Tribeca 2022 Review: Closing Dynasty

Written and directed by Lloyd Lee Choi

Closing Dynasty is a quietly humanistic short portrait of how we really do take children for granted, especially small children. What we don’t know or realize is that they are smarter and aware than we realize. In their own way, they see the world differently than we do; they seem to have the knowledge that it can be a tough place to live.

Queenie is a young Asian American girl in New York City. She is also seven years old and very wise beyond her years. During a school day, she infectiously and fearlessly roams the city’s streets, thinking of ways to make money. She tries to hustle as much money out every stranger she possibly can. At first, we don’t exactly know her intentions and why she’s doing these things. But in the end, she arrives home to her parents’ tiny restaurant, and without them knowing, she puts all of her money in the cash register. In this subtle moment, we completely understand why. She just wants to help her parents.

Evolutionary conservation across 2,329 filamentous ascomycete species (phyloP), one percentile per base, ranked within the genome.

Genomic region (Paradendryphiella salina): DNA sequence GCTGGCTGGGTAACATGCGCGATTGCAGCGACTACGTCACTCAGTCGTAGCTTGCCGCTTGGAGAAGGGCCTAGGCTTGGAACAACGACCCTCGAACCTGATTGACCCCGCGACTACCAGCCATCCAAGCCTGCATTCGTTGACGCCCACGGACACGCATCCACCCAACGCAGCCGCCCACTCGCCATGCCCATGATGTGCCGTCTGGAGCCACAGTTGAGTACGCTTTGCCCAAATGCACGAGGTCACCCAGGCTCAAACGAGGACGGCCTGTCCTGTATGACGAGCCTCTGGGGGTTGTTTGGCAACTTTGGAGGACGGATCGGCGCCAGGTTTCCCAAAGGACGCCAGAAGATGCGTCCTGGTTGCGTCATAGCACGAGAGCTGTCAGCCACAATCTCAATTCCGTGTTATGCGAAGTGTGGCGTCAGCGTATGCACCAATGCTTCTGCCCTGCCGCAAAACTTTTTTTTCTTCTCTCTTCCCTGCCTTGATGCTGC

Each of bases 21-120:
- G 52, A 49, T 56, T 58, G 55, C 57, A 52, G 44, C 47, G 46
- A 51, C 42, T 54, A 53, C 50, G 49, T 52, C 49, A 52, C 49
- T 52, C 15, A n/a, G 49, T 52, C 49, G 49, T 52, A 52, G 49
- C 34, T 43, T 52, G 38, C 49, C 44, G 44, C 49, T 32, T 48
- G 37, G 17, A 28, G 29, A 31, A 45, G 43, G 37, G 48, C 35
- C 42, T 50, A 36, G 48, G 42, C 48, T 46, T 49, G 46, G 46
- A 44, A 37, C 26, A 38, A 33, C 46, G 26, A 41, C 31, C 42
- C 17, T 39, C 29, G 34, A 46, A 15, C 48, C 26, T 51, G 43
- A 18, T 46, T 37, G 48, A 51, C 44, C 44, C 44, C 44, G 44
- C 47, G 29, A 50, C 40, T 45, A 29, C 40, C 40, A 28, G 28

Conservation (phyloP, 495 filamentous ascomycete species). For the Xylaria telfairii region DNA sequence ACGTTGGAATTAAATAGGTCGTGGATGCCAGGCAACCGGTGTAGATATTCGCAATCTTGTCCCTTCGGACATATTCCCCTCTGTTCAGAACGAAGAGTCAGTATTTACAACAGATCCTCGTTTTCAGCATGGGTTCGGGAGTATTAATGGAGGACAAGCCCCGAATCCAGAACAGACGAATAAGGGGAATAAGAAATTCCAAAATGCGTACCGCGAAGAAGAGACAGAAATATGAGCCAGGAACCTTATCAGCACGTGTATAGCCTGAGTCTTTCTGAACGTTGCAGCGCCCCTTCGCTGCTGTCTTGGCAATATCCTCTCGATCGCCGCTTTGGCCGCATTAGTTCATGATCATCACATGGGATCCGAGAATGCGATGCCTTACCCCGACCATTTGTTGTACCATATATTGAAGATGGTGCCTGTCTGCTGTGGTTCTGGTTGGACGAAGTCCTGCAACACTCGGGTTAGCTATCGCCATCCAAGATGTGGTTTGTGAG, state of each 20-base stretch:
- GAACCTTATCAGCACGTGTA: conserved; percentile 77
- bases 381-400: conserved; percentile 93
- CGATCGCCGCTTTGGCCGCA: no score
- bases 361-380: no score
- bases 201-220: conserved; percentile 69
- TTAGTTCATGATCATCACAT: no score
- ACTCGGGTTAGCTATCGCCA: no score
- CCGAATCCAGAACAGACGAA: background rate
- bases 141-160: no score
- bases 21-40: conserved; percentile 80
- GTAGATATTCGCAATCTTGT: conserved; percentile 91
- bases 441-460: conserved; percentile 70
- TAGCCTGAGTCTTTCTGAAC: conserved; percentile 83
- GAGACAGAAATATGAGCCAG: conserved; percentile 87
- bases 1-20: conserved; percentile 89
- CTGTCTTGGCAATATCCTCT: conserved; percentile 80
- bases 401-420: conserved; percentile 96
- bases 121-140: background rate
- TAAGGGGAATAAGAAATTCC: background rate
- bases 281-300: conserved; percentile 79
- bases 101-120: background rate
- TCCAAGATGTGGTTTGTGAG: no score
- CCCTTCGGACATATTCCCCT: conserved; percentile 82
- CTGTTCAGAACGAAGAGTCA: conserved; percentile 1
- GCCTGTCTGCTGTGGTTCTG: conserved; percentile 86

It’s a little alarming that we see a seven-year-old little girl wandering around the city’s streets on her own. We don’t see her parents until the very end. It’s also weird that no one she encounters seems to wonder why she’s alone or where her parents are. Despite this, I found this to be quite an involving short (which runs an almost 18 minutes), and I like the story it presents. Milinka Winata as Queenie is quite the precocious child, without overdoing it. There’s an intelligence and self-assurance to the character that is pretty remarkable. She’s basically an adult in the body of a child. As we’re following her on her journey, we really care of what happens to her and we want to see her succeed. We don’t know what the future holds for her, but we sure hope its promising.


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